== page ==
"There's quite a long vetting process. We take super great care to who we bring on board. Not only do they have to be a respectable performer around town, they also have to be able to connect and make bonds and build relationships," says Hughes. "It's hard for me to be okay with saying that I have a lesson school. We're more like a mentorship facility. We like to take people under our wing and kind of help introduce music in a way that enriches people's lives."

About one third of the 200 plus students are adults, although the range in age is anywhere from under 10 years old to over 70.

"We want to have a campaign -which we're currently formulating- to make it known that we specialize in adult education as well as specializing in other things. I don't think a lot of people recognize that as an adult you can take music lessons and there is a place for that," says Hughes.

With a broad spectrum of demographics comes a varied intent that Hughes says knows no limits.

"When people come here they have an inexhaustible myriad of requests of what they want to do. Everyone that teaches here is really open and super well versed in everything from noise music to minimalism to more structured classical and jazz," says Hughes.

Triumph is also building bridges between lessons and performing and has started a year round band program, teaming musicians together and booking gigs around town. Currently there are two pre-teen rock bands, a teen cover band and an 80's band. An all girl band is also in the works.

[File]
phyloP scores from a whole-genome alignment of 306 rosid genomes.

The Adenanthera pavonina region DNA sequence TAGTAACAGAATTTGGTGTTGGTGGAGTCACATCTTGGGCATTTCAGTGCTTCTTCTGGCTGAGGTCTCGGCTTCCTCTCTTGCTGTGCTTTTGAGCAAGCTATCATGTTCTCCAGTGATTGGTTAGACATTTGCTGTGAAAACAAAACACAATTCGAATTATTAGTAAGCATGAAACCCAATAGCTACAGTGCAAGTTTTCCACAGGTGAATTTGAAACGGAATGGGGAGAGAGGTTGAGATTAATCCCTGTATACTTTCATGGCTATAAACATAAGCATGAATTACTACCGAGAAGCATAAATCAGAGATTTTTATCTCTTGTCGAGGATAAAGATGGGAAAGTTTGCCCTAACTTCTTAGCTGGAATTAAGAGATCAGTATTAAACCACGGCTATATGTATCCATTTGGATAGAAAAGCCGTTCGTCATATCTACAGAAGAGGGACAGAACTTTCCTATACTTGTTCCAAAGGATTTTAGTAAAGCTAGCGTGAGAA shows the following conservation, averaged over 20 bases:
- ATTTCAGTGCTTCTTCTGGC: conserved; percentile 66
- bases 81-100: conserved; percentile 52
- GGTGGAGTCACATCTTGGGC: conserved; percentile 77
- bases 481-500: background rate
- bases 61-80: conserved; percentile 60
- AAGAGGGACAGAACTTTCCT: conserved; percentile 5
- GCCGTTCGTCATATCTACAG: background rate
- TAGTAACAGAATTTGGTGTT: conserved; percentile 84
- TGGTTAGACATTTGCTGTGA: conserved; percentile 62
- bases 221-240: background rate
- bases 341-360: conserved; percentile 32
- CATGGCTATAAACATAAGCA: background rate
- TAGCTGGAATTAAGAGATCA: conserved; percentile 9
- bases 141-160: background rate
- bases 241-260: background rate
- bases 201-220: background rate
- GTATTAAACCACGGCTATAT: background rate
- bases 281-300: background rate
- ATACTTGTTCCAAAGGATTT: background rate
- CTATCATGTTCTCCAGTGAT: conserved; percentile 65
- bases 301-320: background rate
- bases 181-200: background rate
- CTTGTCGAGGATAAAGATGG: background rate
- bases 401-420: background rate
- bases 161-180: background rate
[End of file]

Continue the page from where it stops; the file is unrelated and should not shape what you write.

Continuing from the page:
Another facet of Triumph is the DJ and production program. Both programs are designed to get musicians engaged in the community, building exposure and experience in the business. Triumph teaches how to approach a venue, record demos, as well as marketing needs like designing and printing flyers and distribution.

"Our mission is to remove the simulation aspect and have them go do it," says Hughes.

Triumph wants to be on the forefront of progressive action. And that starts with the day to day things. Any paper used is recycled by participation in the SORT program and "all of our front end operations are completely paperless," says Hughes.

"We're trying to be leaders in everything we do. We're trying to term ourselves as West Michigan's progressive music school. What that means is that it starts with the space that we're in. It's (the Bazzani building on Wealthy at Diamond) the first LEED certified business structure that was renovated in Grand Rapids," says Hughes. "So we wanted to be in a green building."

Hughes was born in Southfield, Michigan. He spent his childhood between Brighton, Michigan and Prato, Italy, where his mother is from. He went to high school in Battle Creek and upon graduation spent a couple of years touring with rock bands.

Hughes moved to Grand Rapids in 2004 where he attended GRCC for guitar. From there he went on the GVSU to study guitar and composition under Carlos De la Barrera and Dr. Bill Ryan.

"I wanted to put together a school that's not about storefronts. It's not about signs; it's not about profit. Everything -even though we're listed as a for profit company- everything that we're doing is trying to benefit the community," says Hughes.